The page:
Today, 9 September 2010, is World Fetal Alcohol Syndrome Day. This is celebrated every year at 9:09 am on the 9th day of the 9th month to raise awareness of the dangers of drinking while pregnant and to raise awareness of the conditions of Fetal Alcohol Syndrome and Fetal Alcohol Spectrum Disorders.
Fetal Alcohol Syndrome is a characteristic pattern of physical and mental birth deficiencies, caused by alcohol consumption by the pregnant mother. The effects of alcohol on the unborn child are well documented, but no one has any idea how much alcohol would be deemed to be “too much”. Therefore doctor’s advocate abstinence during pregnancy.
This would be fine in the ideal world. Unfortunately in countries like South Africa we have a high prevalence of FAS babies born each year. In the area where I live, which is the Western Cape, research has shown that in the Western Cape high risk areas, approximately 9.5% of children are born with FAS.
Here are some facts taken from the FASFacts.org.za website:
- An estimated 25 000 babies are born with FAS every year in South Africa.
- South Africa has the highest frequency of FAS reported in one population anywhere in the world.
- The prevalence of FAS in countries such as America varies from 0.1 to 0.8%, whereas in South Africa FAS is as high as 12.2% in some areas.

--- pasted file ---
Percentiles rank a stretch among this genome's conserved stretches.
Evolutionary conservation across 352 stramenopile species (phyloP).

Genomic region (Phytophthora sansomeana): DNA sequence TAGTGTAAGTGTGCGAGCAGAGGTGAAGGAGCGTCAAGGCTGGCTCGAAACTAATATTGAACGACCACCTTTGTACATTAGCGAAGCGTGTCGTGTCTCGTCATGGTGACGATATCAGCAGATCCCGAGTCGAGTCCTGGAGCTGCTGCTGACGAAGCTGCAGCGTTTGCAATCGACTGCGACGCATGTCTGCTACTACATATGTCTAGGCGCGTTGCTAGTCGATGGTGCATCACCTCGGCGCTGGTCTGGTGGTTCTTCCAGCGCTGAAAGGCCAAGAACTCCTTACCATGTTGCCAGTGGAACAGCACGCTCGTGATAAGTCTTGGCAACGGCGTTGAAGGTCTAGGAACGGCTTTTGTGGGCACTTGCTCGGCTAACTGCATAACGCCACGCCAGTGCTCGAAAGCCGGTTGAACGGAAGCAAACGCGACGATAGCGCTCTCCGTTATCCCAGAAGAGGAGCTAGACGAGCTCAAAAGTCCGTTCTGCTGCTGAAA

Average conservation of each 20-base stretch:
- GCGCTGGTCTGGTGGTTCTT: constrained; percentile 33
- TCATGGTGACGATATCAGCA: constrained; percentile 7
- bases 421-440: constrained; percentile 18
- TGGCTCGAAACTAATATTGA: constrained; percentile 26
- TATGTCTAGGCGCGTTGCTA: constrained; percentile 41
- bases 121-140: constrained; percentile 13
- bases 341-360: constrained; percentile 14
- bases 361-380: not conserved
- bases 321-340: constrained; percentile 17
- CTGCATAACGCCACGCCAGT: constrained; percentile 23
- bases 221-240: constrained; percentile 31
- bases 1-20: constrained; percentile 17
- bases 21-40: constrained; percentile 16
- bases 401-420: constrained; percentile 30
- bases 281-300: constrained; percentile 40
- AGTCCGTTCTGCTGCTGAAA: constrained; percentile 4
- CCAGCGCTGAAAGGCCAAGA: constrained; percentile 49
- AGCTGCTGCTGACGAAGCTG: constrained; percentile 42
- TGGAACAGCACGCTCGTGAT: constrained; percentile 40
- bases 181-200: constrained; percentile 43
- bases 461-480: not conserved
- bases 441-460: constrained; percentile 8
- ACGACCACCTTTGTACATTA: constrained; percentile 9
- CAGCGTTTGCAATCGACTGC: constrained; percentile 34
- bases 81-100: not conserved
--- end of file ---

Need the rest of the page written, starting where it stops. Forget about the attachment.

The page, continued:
- The prevalence rate of Fetal Alcohol Exposure is far higher than the recorded FAS rate (between three to five times higher.)
- FAS is the largest cause of mental retardation in most industrial nations.
- FAS is found amongst all races and across all socio-economic groups.
- Alcohol during pregnancy, regardless of quantity, can cause permanent brain damage.
- FAS is 100% preventable.
- There is no cure for FAS.
Having read those facts it is now important for all women when pregnant to abstain from alcohol. This doesn’t mean that the father’s have nothing to do. They can be immensely helpful in helping the mother’s of their unborn children in abstaining from drinking while pregnant.
If you would like further information about FAS and the research and support that is happening in South Africa please visit FASFacts
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